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Old 07-14-2003, 07:26 PM   #1
guinness
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Cool linux newbee


HI everyone,

as you see from tread i am very new @linux, using RH 8.0 for few days, i like it but i am still lost .

1st i have configured printing services ( for printer located on w2k server) i am able to ping printer, and i added same printer with printtool but if i try to print something, out of printer is coming who knows what: all kinds of numbers and letters that doesn't make any sence . any idea ?

2nd i both Mark Minasis Book : Linux for Windows Network Administrators and its great and gave me first steps and some opening. what would you recomend for me, i would like to learn it from inside to outside and what verision of linux you would recommend ???
thx again
 
Old 07-14-2003, 07:40 PM   #2
fancypiper
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Sorry, I have no knowledge of Windows 2000 servers. Any Linux distro is good to learn and there are a lot of Red Hat users, so you picked a good one, although I still prefer Redhat 7.3 for it's stability.

Download these to learn Linux:

Linux Newbie Administrator Guide
Rute User's Tutorial and Exposition

# Redhat links
RedHat Linux Manuals
Get your mp3 support here
Maximum RPM
rpmfind
Easier software management: apt4rpm - Red Carpet
RedHat 8.0 Tips & Tricks

# Redhat 7.3 down configuration commands
setup leads to several configuration tools

# Redhat 7.3 up configuration commands
Configure soundcard:
redhat-config-soundcard
Configure X server:
redhat-config-xfree86
Configure network:
redhat-config-network

# Handling NTFS
New Technology FileSystem (NTFS) HOWTOs
Linux NTFS project
 
Old 07-14-2003, 09:24 PM   #3
mikedderuki
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Normally, if you get a bunch of garbage when you try to print, it's usually due to a wrong or corrupt printer driver.
 
Old 07-16-2003, 05:46 PM   #4
guinness
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now i have another one:

why when i type: ifconfig or shutdown -r now getting : command not found
 
Old 07-16-2003, 05:55 PM   #5
fancypiper
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You got to be root to admin your system.

su -

and give root's password, then try it.
 
Old 07-16-2003, 05:59 PM   #6
DrOzz
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also if /sbin is not in your path, your going to have to type the full command such as:
/sbin/ifconfig
and..
/sbin/shutdown -r now
/sbin/shutdown -h now
etc....
 
Old 07-16-2003, 06:11 PM   #7
guinness
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thx with /sbin/* it works but why i have to type evertime sbin, can i change my directory or ???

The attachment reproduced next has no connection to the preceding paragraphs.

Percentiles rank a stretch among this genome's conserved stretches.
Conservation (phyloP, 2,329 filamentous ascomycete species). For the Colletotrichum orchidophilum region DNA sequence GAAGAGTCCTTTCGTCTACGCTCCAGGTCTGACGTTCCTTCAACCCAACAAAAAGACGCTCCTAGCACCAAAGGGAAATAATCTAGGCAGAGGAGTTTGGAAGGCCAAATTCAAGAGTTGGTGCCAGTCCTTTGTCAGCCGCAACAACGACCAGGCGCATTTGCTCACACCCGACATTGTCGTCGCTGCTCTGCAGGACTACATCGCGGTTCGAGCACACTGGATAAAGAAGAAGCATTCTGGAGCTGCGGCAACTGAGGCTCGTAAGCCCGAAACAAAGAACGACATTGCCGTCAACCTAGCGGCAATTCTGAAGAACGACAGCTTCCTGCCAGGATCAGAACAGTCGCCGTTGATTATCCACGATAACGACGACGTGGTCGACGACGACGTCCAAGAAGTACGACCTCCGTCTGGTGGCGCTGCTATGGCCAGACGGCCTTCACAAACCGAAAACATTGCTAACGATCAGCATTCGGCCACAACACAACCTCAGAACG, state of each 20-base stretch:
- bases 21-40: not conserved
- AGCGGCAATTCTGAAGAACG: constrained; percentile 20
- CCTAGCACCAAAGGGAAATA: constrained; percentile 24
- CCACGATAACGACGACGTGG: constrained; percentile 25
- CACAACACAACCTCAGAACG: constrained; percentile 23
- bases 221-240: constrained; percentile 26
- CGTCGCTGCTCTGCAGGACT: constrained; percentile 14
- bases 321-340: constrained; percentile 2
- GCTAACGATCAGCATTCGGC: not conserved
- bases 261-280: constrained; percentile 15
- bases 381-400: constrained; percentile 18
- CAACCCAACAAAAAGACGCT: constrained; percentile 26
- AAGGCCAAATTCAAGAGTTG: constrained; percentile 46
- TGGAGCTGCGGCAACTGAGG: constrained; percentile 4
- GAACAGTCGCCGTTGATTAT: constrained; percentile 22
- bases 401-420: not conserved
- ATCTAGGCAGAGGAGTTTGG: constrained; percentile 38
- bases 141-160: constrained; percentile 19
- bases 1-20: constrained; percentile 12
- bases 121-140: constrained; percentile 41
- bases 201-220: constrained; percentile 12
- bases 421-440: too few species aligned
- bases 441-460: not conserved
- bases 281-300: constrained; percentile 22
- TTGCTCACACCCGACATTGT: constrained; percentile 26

Old 07-16-2003, 06:13 PM   #8
fancypiper
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su - puts /sbin in your path in all distros I have tried
 
Old 07-16-2003, 06:33 PM   #9
guinness
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fancypiper thx for your help but i am still newbie (and kinda stupid) could you pls be more specific,
i am still learing

thx
 
Old 07-16-2003, 06:45 PM   #10
swell
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As to the first problem, I am not sure what 's the problem exactly.
But I once encountered a problem that graphics were printed as texts.
I just checked the "raw queue" option in the settings of printer, and then I fixed it.
 
Old 07-16-2003, 06:46 PM   #11
fancypiper
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The su - command (after you give the correct password) gives full root power, the same as logging into the root account. Anything typed into that x terminal should be done as long as there is enough system left to do the commands, ie both /bin and /sbin is in your PATH and you save typing 5 charactors.
Code:
fancy@uilleann $ su -
Password: 
 root@uilleann #  pwd
/root
root@uilleann #
Note the change in directory (was /home/fancy) and prompt. That X terminal has "god" powers over your system and you can bless or destroy at your whim using that x terminal, so read everything you type into it at least 3 times before pressing enter.

Specific enough?
 
Old 07-16-2003, 06:55 PM   #12
guinness
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Quote:
Originally posted by fancypiper
su - puts /sbin in your path in all distros I have tried
role of "su" was clear to me, what i meant is this above, i am trying to avoid type everytime /sbin/command
 
Old 07-16-2003, 07:07 PM   #13
fancypiper
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su won't put /sbin in your path, su - will.
 
Old 07-16-2003, 08:29 PM   #14
guinness
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yeehaa i got it only thing is and its working but only one thing: every time i rebot my machine i have to follow that procidure.

thx piper, you are great help
 
Old 07-17-2003, 05:33 AM   #15
fancypiper
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If you want something done on boot-up, you can put the commands in your /etc/rc.d/rc.local file. That is the last script run on boot-up.
 
  


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